Building in the RV04, Continued
Many gaming builds aren’t necessarily storage heavy, so you may opt to just remove the drive cage and use the hot-swap bays for improved airflow.
Traditional hard drives just slide in, with a plastic hook that’ll snap into place when the drive is fully inserted. While I couldn’t find any mention of them in the manual, those webbed straps assist in removing the drives – just keep them on the floor when inserting the hard drive and you can just grab and pull if you need help extracting the drive later.
The bay closest to the front of the case allows for enough room to plug the cables in after the drive is installed. SilverStone labels these two bays as “hot-swap”, but really they should just be “tool-less,” as they don’t come with their own SATA backplane (the FT04 includes a backplane for one of these bays). Still, routing cables is easier from these bays – it would be tricky to route cables with the removable cage installed and filled with drives. SilverStone sells a few accessories that actually help with this (such as their CP06 SATA connector), so it remains an option if you need the space for additional storage.
With everything wired up, managing the inevitable mess of cables is pretty straightforward. The 8-pin AUX CPU cable is again the tricky one (a slightly shorter power supply would have allowed me to route it almost straight up and down, possibly utilizing the tie down points for an even cleaner appearance), but at least there’s enough slack that it isn’t tight or pulling on anything. The front panel connectors for USB and audio (and the switches/LEDs) are sufficient in length to do some routing as well, but you may want to attach them first and route the power cables over them to clean it up a bit more. Honestly, the only cables that gave me trouble were the 3-pin connectors for the AP fans up front (only because there weren’t two fan headers easily accessible on that side of the M5A99FX PRO R2, unless I wanted to use the CPU fan headers).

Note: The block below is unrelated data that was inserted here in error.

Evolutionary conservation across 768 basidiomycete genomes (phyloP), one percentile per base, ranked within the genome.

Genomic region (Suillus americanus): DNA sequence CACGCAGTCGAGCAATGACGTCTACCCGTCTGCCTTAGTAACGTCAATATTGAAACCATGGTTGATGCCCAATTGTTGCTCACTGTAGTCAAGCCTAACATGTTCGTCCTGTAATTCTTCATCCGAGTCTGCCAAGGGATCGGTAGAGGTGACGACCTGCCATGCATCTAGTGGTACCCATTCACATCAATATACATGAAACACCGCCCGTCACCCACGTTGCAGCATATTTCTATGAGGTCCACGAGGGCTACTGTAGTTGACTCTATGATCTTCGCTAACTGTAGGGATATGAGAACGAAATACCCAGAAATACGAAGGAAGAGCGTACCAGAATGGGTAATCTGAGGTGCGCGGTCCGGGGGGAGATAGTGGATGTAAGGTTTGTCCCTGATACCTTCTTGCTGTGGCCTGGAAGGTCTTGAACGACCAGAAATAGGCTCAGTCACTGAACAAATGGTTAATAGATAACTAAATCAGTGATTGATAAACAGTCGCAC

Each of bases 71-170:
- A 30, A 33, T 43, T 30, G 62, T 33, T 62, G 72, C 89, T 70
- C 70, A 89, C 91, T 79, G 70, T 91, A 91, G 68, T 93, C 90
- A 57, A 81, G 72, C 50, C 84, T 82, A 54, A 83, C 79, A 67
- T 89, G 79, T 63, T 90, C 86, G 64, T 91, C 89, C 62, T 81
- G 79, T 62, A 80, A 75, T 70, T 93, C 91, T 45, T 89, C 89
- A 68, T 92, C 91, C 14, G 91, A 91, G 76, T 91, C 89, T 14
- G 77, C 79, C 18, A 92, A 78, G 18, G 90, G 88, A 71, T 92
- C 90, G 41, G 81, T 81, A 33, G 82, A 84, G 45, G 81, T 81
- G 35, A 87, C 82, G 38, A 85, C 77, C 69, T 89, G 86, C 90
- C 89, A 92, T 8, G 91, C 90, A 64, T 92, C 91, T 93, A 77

Those cables I ended up stretching underneath the Argon AR03 and using the CHASSIS fan connectors on the motherboard. In retrospect, I would probably just use some Molex adapters and tuck those cables behind the motherboard tray (attaching the fans directly to the PSU). You can control the speeds with the switches up front anyway, so they don’t need to be attached to a motherboard header.
The above photo helps illustrate another SilverStone quirk that actually deserves a mention. See those cut-out circles on the right (rear) edge of the case, above the PCI-E slot covers? You’ll need a longer bit (or just a normal screwdriver) to fasten your expansion cards down but this is one of the few places I was surprised to learn I prefer using a screwdriver to thumbscrews. Most cases simply don’t have enough room to get your fingers in to tighten down a thumbscrew, and this solution avoids all of that entirely.
When powered on, the Raven RV04 uses a muted white LED light(s) for the power indicator. It’s a nice subtle effect, punctuated by a red HDD activity LED in the center (shown on the right). If I were to be extremely picky, I’d opt for even more diffusion in that plastic strip (for a more even distribution of the LED light). It’d make the lights a little dimmer (and they aren’t glaring in the first place), but it would look even better. All the nitpicking aside, this illuminated chevron is somewhat of a tradition among the Raven line and it doesn’t look out of place here at all.
With the system assembled and all panels replaced, the “interesting” components are highlighted nicely in the window. Most gaming or work loads didn’t even require the fans to be switched to their high setting – only during extended gaming or GPU stress testing did the GPU fans get pretty noisy (when in a Crossfire configuration). Remember that all cooling by the case is done with just two fans – the level of cooling performance with this design is pretty extraordinary. Sure, a full tower packed with 10+ fans will probably be able to cool better (with more noise as well), but the efficiency of this direct-cooling design is hard to beat.